Having just hopped off the train in York and left our luggage in the hotel room, we decided to go for a walk. As we ambled down Museum Street, past the gardens, my mom stopped to look at a sign. The obviously homemade sign advertised a walking tour around the Old Town, which we decided to do after the man who made the sign (who was also the guide) came up to talk to us about it. That was one of the best walking tours I’ve ever been on. One of the things that made it so great was that he took us up and down some of the snickets, into places that other tour guides probably just wouldn’t bother to take people.
First things first: Snicket is a northern English word for a narrow alley. They have them in abundance in the Old Town in York, where many of the buildings remain more or less exactly as they were in the medieval era. (General rule of thumb, if you can see the sky at any point, the place probably doesn’t look exactly like it did in medieval times; but more on that next week!)
Second things second: Why would you want to walk down snickets? The first reason would be so that you can tell people back home you’ve been down a snicket. If you’ve never seen the look of confusion that comes over a person’s face when you say things like that, you should really give it a go. I find it very entertaining. But a(n arguably) better reason is to see some cool things. When the snickets were built in the cramped medieval city, people regularly walked down dark alleys. It was usually the only way to get from Point A to Point B. That means that people built wonderful things that could only be accessed by snickets. Even York Minster at one point could only be visited by meandering through various snickets. That means that, for the modern tourist, some very interesting things which are not completely overrun by tourists can be found nestled away down a snicket.
As our tour guide led us on our windy way through the Old Town, he pointed out one snicket in particular that he recommended we go down. Down this way, he said, there’s a little church that very few people know about, but it’s just charming. So, the next day, we went and visited the church in the snicket.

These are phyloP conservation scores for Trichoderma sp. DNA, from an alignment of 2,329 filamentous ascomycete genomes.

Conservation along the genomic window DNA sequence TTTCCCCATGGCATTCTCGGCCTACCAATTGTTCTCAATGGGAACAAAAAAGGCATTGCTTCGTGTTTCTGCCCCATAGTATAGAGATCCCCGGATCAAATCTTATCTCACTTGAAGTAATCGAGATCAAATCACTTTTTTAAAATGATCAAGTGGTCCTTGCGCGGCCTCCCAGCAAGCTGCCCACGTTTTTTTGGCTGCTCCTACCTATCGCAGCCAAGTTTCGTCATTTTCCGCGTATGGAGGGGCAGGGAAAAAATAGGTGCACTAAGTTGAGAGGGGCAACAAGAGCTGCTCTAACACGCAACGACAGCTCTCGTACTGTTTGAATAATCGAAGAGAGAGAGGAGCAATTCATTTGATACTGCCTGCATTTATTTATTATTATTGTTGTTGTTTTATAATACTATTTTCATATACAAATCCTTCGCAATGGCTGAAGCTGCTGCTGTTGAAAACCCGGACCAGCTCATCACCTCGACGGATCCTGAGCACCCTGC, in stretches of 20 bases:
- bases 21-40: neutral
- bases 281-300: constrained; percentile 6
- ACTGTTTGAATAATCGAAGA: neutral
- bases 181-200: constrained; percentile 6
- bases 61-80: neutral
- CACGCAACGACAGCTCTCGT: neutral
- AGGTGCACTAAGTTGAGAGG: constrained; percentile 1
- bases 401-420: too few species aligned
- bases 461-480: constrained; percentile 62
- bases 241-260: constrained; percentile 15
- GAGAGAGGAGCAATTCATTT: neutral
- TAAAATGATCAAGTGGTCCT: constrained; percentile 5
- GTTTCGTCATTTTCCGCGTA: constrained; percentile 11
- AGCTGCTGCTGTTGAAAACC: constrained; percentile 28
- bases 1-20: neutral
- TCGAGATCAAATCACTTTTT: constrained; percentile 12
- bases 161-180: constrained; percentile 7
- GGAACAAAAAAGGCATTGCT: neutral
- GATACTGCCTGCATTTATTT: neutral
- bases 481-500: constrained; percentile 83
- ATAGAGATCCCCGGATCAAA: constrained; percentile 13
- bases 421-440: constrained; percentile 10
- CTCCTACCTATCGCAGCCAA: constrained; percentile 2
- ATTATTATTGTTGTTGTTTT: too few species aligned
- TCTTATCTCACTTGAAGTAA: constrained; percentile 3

Holy Trinity Church Goodramgate, as it’s called, was built in the 15th century on the site of a 12th-century church. While it’s well worth your time to visit the grand churches and cathedrals of Europe, I would argue that it’s also well worth your time to visit a church like Holy Trinity Goodramgate. In places like that, you can see how the average Joe went to church back in the day.
Holy Trinity Goodramgate is unique in York because, among other things, it has box pews. These types of pews, with little doors at either end separating it from the others, are fairly common in 18th-century churches in the US, but not so much in Europe. Most churches don’t use box pews because they limit how many people you can fit in the church. On the other hand, it also guarantees a weekly revenue for the church, because families would rent the boxes for weekly use. The closer to the altar your box was, the more you paid for it. The box pews in Holy Trinity all date from the 17th century.
The small church also has some fine stained glass windows, which were donated by a parishioner in the 1470s. Stained glass was important in churches, because that was how illiterate people learned their Bible: Even if they couldn’t read the words on the page, they can see the scenes depicted in the glass, and learn the stories that way.
Another cool feature of this church is the memorial slabs worked into the undulating floor. The ground has shifted over the centuries, leaving parts of the floor higher than others, but the memorial slabs have survived. It was quite common for medieval churches for people to be buried inside the church or to have a memorial constructed for them in the church itself. Along the main altar in Holy Trinity, you can see several slabs that originated in this tradition.
Holy Trinity used to be an Anglican parish church, but it is no longer home to a parish family and the building is a protected historical site. Visitors from up the snicket are more than welcome.
Visiting Holy Trinity Goodramgate:
Getting there: The main entrance is through the snicket on Goodramgate, although there is another entrance through a snicket on Petergate. Goodramgate is near the Shambles, so if you’re visiting those, you’re right nearby. Due to the nature of the church’s location, better directions aren’t really possible, but you can check out a map here.
Admission: Entry to the church is by donation only, which goes toward restoration costs.
Opening hours: The church is open Wednesday through Sunday from 11am to 3pm.